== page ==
Sunday, May 2, 2010


This is not going to be a post about how Italy/Europe is better than the U.S. At least I hope not.

I'm home! After the last week at school, which consisted of three performances and very emotional goodbyes, my dad and I set off in his rental car for a bed and breakfast in a small town called Cuna, outside of Siena. From there we drove to Florence for three days until we flew to Boston on Friday afternoon. We were lazy tourists, meaning we went to museums, but only for an hour before we decided to wander the streets and stumble across some gelato. Even though I started missing home a lot towards the end of the semester, it was so nice not having to go straight back after such an intense three months. A five day buffer was definitely necessary- at least for me.

After getting two bottles of wine and three cans of olive oil taken away from me (TSA, you suck), I sat on a plane for eight hours and traveled back in time. Literally. If you've ever flown from east to west for a long enough period of time, you'll know what I'm talking about. The sun just doesn't go down when it's supposed to and sleeping is difficult. The movies weren't working, so after I finished my book (the curious incident of the dog in the night-time), I just sat, listened to my ipod, and tried to process the past three months.

To make a long story short (because many of you will get the long one later), Italy and I had a love/hate relationship. Mostly love, though. The hate part really wasn't even hate, but more like "dislike for a little bit." I guess what I'm trying to say is there were way more positives than negatives to my semester. More pluses than minuses. And that is a good thing.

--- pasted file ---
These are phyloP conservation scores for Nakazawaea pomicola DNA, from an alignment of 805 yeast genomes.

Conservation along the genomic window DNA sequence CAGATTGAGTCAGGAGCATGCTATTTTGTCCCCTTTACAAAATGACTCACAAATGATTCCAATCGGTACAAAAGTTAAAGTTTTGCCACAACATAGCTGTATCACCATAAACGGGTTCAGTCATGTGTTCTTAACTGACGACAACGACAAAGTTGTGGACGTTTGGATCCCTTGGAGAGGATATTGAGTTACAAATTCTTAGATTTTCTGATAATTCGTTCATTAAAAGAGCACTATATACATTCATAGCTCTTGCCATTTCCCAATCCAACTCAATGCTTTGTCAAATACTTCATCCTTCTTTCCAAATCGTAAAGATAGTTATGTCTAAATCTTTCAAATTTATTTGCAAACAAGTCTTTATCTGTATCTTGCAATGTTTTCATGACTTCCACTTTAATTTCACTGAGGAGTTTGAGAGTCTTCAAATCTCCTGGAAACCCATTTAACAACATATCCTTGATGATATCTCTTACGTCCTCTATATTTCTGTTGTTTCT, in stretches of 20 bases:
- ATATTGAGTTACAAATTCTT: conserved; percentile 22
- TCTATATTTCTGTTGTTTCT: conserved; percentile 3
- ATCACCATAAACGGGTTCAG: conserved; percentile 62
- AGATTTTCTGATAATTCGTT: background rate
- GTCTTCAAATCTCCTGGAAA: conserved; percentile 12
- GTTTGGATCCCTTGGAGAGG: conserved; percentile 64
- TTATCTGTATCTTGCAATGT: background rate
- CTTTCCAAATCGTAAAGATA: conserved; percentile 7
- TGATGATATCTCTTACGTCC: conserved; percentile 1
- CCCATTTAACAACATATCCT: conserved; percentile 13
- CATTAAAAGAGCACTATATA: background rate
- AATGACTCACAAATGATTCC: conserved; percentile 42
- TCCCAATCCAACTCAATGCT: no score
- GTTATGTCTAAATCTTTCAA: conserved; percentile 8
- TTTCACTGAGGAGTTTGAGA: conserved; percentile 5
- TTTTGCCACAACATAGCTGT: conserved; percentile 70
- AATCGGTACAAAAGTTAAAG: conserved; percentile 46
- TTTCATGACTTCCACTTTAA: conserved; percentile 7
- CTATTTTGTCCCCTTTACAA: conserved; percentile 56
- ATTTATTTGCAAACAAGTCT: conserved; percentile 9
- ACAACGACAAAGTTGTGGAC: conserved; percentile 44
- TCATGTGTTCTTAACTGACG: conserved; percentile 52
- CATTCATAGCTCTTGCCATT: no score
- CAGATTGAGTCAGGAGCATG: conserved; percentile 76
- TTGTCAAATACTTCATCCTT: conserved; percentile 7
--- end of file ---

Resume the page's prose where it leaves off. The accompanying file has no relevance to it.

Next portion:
The performance we had in Cortona was definitely a perfect culmination of the work we had done in one of our core classes. And as always, it's wonderful to have the opportunity to perform on stage for the general public in addition to your friends and family. Despite the fact that we resented how thrown together we felt the show was, I don't think it would have worked any other way. It was a true Italian experience, to say the least.

Saying goodbye to people you've lived, worked, and played with for three months is never easy and I still feel weird waking up each morning and going down into my kitchen alone instead of the mensa full with sixteen other faces. We all got along really well and they are the ones who made the program what it was. Hopefully, there will be a few reunions next year, since some of our schools are relatively close on the east coast.

Slowly, but surely I'm adjusting to home. Running errands yesterday was weird and I think I might have looked like I was walking through the grocery store in a daze, but in a few days, everything will be back to normal. Summer is here, which means a lot of Bikram Yoga, visiting and hanging out with friends, and taking dance classes whenever I can before I go to camp for another summer. Then it's senior year, and well, let's not talk about that.

Since I'm home and this was a blog dedicated to my study abroad experience, this is the last post, so I hope you've enjoyed reading up on my adventures.


You were great. Maybe I'll see you again sometime.


for your listening pleasure.

and viewing pleasure.